The original zombie-ant fungus, Ophiocordyceps unilateralis, was first identified in 1865, and it seems to exist around the world.

“So we knew, right off the bat, there was a range of other species within that,” said study researcher David Hughes, an entomologist at Pennsylvania State University. “I think it will turn out to be in the hundreds.”

Once it infects an ant, the fungus uses as-yet-unidentified chemicals to control the ant’s behavior, Hughes told LiveScience. It directs the ant to leave its colony (a very un-ant-like thing to do) and bite down on the underside of a leaf — the ant’s soon-to-be resting place. Once it is killed by the fungus, the ant remains anchored in place, thanks to its death grip on the leaf.

Ultimately, the fungus produces a long stalk that protrudes from the ant’s head, shooting spores out in the hopes of infecting other ants. Two of the four newly discovered species also sprouted smaller stalks elsewhere, including from the victim’s feet and lower leg joints – the equivalent of knees.

via What? Brain-controlling fungi & zombie ants?! – Technology & science – Science – LiveScience –

Scripture Citing Scripture: Intertextuality

James McGrath remarks on a mythicist position today on his blog:

The other problematic criterion claims that, if something in the New Testament resembles some detail in Scripture, that is reason to believe that the story was fabricated on the basis of that Scripture.

But James is perhaps unfamiliar with the fact that, as I have said again and again, this is a mainstream academic position.  This has nothing at all to do with mythicists; it just seems that some mythicists are actually up to date on more recent trends in mainstream scholarship.  The idea of intertextuality (which perhaps James just refuses to look into?) has been around since Julia Kristeva coined the term following her time in Tel Quel and the discussions ongoing between the poststructuralists and (neo)structuralists in the 1970’s.  The concept behind intertextuality, however, goes back to Ferdinand de Saussure and his Course in General Linguistics (1916).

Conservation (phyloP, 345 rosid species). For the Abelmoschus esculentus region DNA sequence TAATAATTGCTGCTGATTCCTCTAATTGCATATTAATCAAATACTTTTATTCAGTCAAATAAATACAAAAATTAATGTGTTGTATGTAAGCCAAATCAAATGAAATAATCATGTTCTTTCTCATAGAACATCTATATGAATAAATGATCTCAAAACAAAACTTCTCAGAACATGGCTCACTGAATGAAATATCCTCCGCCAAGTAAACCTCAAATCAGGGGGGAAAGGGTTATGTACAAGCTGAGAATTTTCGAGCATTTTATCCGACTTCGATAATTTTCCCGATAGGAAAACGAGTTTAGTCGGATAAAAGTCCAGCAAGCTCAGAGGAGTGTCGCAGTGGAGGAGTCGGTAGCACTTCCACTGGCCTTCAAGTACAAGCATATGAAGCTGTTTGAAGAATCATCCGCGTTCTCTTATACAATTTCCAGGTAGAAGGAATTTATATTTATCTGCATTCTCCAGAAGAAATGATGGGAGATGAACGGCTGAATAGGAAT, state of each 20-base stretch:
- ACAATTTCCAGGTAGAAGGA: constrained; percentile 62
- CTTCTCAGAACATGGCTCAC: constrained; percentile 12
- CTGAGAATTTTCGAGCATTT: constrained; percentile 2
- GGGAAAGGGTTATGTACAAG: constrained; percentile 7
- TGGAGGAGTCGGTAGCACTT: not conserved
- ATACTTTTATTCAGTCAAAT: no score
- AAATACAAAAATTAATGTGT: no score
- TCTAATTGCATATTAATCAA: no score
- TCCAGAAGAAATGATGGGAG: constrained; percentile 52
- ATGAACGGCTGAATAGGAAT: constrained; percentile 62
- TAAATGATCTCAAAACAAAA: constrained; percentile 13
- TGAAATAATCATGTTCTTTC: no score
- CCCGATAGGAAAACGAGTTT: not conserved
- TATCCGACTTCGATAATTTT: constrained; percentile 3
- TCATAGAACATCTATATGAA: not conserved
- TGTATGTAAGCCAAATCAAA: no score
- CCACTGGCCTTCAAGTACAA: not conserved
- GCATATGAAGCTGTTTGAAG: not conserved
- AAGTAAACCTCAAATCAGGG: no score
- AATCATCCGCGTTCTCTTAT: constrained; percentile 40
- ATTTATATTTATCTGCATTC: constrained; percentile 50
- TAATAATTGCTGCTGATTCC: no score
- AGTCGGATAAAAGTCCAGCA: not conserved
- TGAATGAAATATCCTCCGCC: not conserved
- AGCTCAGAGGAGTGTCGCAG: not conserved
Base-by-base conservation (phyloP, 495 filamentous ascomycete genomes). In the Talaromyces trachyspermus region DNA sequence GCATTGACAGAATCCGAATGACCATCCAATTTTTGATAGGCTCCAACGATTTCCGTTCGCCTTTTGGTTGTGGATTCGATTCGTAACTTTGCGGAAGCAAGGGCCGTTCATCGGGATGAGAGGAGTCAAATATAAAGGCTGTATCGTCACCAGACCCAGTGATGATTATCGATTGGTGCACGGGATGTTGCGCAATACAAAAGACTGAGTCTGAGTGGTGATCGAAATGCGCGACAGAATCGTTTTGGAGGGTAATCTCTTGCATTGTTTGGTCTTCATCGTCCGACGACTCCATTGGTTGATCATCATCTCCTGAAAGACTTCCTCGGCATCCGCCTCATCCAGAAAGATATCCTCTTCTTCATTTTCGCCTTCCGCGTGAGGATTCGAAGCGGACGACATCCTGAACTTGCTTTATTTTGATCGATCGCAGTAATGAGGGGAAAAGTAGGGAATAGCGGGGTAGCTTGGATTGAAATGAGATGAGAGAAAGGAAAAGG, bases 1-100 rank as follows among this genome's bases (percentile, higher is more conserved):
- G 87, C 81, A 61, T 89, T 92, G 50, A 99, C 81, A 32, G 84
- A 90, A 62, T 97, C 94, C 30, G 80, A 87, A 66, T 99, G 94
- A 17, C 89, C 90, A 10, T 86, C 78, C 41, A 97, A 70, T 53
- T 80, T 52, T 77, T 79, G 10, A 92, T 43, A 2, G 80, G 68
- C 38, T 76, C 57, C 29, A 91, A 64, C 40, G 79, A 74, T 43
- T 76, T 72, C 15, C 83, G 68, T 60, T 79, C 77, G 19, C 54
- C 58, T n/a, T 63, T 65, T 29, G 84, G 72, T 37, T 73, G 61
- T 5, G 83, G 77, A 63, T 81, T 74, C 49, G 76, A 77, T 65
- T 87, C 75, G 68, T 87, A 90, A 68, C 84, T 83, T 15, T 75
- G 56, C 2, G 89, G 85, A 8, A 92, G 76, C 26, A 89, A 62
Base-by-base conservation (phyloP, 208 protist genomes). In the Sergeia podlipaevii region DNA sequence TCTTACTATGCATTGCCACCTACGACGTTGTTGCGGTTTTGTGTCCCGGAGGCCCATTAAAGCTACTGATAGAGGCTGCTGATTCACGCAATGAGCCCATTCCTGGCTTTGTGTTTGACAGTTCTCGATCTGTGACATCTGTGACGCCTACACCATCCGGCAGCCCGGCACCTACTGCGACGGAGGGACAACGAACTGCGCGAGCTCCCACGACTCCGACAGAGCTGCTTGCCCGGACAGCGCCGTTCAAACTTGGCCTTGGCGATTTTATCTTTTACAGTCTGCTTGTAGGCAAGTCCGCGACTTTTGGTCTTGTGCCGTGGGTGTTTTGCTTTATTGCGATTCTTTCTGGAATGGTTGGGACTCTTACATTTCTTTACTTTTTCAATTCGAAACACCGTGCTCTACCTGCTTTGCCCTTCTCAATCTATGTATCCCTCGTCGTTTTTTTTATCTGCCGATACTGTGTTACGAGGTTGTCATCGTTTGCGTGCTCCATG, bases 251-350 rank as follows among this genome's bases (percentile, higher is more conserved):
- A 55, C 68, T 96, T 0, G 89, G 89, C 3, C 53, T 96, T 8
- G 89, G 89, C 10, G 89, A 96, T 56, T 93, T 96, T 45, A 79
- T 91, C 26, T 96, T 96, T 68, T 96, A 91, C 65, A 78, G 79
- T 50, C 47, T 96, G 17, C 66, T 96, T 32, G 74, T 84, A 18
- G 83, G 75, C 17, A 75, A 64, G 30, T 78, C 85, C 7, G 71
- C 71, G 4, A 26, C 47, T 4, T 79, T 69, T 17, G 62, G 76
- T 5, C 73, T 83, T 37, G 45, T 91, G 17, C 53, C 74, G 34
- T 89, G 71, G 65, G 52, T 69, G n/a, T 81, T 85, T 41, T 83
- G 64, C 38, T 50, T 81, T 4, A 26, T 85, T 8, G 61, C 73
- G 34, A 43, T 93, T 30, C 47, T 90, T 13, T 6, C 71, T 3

I am continually amazed that scholars are seemingly clueless about this, since monographs and edited volumes concerning methods and studies of intertextuality in New Testament have been published for decades.  I am even told (al la Steph Fisher) that in Europe, intertextuality is part of the NT curriculum.  I imagine that it is also a part of OT Theology courses in Europe as well (since every scholar I talk to from Sheffield and Copenhagen–or who might have studied under a scholar from these Universities–knows about it and incorporates it in some of their works).  Among those many studies, Dennis R. MacDonald and Thomas L. Brodie were crucial in introducing this into mainstream academia some time ago, and they weren’t alone (links will bring you to various monographs and studies on the subject; obviously this isn’t comprehensive). And the concept has been in the field of Classics for longer than that.

James might have some quarrels with certain arguments for intertextuality with a certain part of the text (e.g., he might have a problem with my comparison between 1 Sam and 2 Cor and Acts) but he will have to demonstrate that via an actual argument rather than claiming the whole concept of intertextuality is bunk which seems to be his position here.   Intertextuality has become the prime consideration in almost every modern exegetical work by scholars.  It shocks me that he’d make this sort of claim; some might wonder if James might need to expand his reading list when he finds the time.